You'll probably know Abus as the German lock-meisters but the Dryve is part of their march into the world of bags and helmets.
The Dryve seems to be designed with the British cyclist in mind, made as it is from waterproof sturdy and durable 1000D Kodra, with waterproof seams, waterproof external zips and with a drawstring baffle over the main compartment to further keep the elements from the cargo, although the last feature can get in the way of swift contents access.
The Dryve's 16 Litre capacity means it's not the most capacious courier-bag around, there's room in the main compartment for a few A4 files, or a laptop and D-lock, plus extra layers of clothing and the usual cycling nik-naks but not too much more. A divider separates the main compartment; that's a useful feature if you need to keep that precious laptop away from other scratchy and denty stuff or the mayo in your sandwich away from those monthly figures reports, although Sod's Law often dictates that the desired item is always on the other side of the divider to that which you're rummaging in, luckily the divider is flexible enough to be shoved to the front or the back of the bag to turn the insides into one simple hole. The overall lack of internal space means if you're the type to stop off on the commute home for some milk and cat-food you might find the Dryve quickly overawed by random accumulation, so definitely steer clear of the BOGOFs.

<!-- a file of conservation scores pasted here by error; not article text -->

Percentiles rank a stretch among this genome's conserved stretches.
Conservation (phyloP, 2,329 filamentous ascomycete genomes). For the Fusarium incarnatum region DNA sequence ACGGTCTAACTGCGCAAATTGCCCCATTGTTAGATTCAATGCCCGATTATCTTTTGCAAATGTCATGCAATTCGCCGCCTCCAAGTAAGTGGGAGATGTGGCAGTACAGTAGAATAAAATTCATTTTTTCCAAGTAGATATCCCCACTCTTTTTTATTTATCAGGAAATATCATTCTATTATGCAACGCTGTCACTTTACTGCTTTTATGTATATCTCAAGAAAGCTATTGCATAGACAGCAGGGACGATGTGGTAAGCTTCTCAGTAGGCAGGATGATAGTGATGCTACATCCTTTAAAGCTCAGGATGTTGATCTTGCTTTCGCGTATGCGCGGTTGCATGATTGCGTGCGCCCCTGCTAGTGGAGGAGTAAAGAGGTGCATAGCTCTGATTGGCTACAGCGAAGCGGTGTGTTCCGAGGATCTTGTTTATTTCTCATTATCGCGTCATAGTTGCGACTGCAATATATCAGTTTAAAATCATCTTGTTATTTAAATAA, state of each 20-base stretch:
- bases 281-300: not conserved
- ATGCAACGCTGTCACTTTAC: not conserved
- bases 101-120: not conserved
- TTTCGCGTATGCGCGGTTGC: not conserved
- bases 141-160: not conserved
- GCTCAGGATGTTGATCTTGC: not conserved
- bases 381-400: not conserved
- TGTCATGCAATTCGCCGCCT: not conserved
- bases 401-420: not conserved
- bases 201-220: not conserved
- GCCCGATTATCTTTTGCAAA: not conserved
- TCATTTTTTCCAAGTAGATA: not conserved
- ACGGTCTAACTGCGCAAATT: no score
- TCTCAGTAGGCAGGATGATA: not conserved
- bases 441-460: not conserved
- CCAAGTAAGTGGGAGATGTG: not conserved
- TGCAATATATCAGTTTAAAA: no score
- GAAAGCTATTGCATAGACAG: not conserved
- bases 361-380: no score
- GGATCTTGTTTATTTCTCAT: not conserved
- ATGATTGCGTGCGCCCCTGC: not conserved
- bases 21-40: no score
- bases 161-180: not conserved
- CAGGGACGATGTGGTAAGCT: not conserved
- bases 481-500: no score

Quite often the bag would baulk at the day to day cargo that other courier-bags have taken in their stride, although its lack of hefty carriage ability seems to be an integrated design trait as it doesn't deal with weight very well. The Dryve comes with a waist-strap to prevent the bag from swinging about, but this doesn't really work as a stability aid as the bag still wants to rotate around your waist when subjected to on-bike body movement, especially when forced to deal with the centripetal forces of a hefty load attached to a jiggling cyclist, and doing the waist-strap up tighter to minimise this does little but dig uncomfortably into your stomach, the bag-corner to shoulder-strap routing of other courier bags' stability-straps is a far more preferable and secure option. Almost as an apology for this the free end of the waist strap clips into a buckle on the shoulder-pad to prevent annoying danglage when not in use.